British or American English?

British or American English? Tea or coffee? Whether you’re a fan of the Brits (as I am) or not, check out this interesting article  in Wealth Management about the differences between English and American per stripes. Many lawyers will recall this discussion from their law school days studying estates and trusts. “Per stirpes” is a Latin term that means “by the stocks” and refers to who inherits your estate if you die without a will (intestate). Most wills include the term “per stirpes” or “taking by rights of representation” in their definitions section (although those terms aren’t always used in the Kansas or Missouri probate code). This article is a good reminder to attorneys and clients alike: be sure your estate planning and other legal documents say what you want them to say. Using Latin or French or other “legalese” is dangerous if you’re not certain what the terms mean, and if your attorney can’t explain a document to you in plain English, (1) tell him or her to rewrite it or (2) hire an attorney who’s more knowledgeable.

Some lawyers use big words and convoluted sentences in documents because they rely on old forms (from the 1970s or 80s or even older). My law firm, Johnson Law KC LLC, has a personal service, client-centered approach – I personally craft and review every document for a client to make sure it’s readable and that my client understands what it says and does. You get the best of both worlds – big firm expertise with small firm personal attention. I often review and revise my firm’s documents based on the latest developments in the law, business, and taxes, with an eye towards improving readability and organization. I invite you to experience the difference. If I can serve your legal needs, call (913-707-9220) or email me ( for a convenient, free consultation. On a personal note, thanks for being a part of this conversation for 100 posts and counting – I look forward to sharing many more posts and conversations.

(c) 2013, Stephen M. Johnson, Esq.


What Windsor Means for Estate Planning

This morning (26 June 2013) the U.S. Supreme Court decided Windsor v. United States, 1 of 2 pending gay marriage cases, involving whether the (federal) Defense of Marriage Act was constitutional. (They also decided the other case, Perry v. Hollingsworth, kicking the case back to the California court on procedural grounds, which isn’t relevant to our discussion.) Based on a combination of federalism and equal protection grounds, Justice Kennedy wrote the 5-4 decision for the bitterly divided Court. Many will spill much ink analyzing the legal reasoning, politics, and historic importance of Windsor and Perry. But putting aside politics, what does Windsor mean for estate planning?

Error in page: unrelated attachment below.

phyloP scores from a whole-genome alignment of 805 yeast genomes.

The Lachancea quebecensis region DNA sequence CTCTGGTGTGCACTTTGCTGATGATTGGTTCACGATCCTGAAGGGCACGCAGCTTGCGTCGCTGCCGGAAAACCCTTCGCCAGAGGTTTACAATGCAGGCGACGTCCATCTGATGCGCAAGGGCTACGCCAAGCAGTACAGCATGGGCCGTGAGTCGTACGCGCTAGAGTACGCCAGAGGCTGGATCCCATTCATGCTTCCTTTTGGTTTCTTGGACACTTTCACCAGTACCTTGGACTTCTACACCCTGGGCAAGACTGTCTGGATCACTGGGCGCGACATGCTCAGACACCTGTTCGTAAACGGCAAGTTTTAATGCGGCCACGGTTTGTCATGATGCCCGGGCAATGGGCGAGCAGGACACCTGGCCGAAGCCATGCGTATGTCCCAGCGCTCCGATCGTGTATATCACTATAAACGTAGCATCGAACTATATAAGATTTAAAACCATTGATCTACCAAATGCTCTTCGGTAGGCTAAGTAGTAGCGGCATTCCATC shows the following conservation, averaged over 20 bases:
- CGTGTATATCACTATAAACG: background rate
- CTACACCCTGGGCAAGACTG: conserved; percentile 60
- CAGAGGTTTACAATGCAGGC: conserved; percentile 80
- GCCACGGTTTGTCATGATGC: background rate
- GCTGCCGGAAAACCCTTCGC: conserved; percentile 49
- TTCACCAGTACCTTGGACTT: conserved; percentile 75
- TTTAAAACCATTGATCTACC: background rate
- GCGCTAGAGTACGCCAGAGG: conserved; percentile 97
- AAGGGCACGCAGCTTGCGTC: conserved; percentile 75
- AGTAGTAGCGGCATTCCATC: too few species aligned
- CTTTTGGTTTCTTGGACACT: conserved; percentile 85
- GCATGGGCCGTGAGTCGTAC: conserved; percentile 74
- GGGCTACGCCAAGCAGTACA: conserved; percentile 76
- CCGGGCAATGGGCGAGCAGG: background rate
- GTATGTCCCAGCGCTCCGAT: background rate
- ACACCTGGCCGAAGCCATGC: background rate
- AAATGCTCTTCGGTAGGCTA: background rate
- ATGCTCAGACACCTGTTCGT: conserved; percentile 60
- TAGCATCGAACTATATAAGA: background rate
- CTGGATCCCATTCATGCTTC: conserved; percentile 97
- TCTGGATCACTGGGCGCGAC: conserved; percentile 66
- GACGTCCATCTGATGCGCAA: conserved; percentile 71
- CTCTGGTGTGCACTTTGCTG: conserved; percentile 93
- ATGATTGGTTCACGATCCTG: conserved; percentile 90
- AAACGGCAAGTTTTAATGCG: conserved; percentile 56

• Windsor’s holding (a federal blessing of state-authorized same sex marriages) means that Edith Windsor and other gay men or lesbian women who live in states that permit same sex marriage will be able to claim at least some federal benefits that married couples are entitled to receive. For Windsor, a New York resident, she gets an IRS refund of the roughly $363,000 she paid in estate taxes upon her wife’s (Spyer’s) death. Windsor sued the IRS as Executor of Spyer’s Estate for the refund.
  • Windsor explicitly says it doesn’t authorize same sex marriage across the nation. Under Windsor, for the U.S. government to recognize a valid same sex marriage, the local state has to recognize it. How the President and Congress will react (via executive orders and/or Congressional acts) remains to be seen.
  • Windsor’s logic appears to allow a duly married same sex couple (again, under state law) to use martial deductions and other estate planning and IRS tax tools, just as a duly married heterosexual couple would.
  • Under Windsor, attorneys or advisors counseling same sex couples on their estate planning or financial needs would be well advised to counsel them to (1) move to a state that allows same sex marriage and (2) get married.

What do you think Windsor means for estate planning? (again, no politics please)

While the Court’s opinion doesn’t expressly address the tax and estate planning implications of its holdings, these 4 issues are crucial for estate planning professionals and their clients to know about. If my law firm, Johnson Law KC LLC, can serve you or your family’s estate planning or other legal needs, please call (913-707-9220) or email ( for a convenient, free consultation.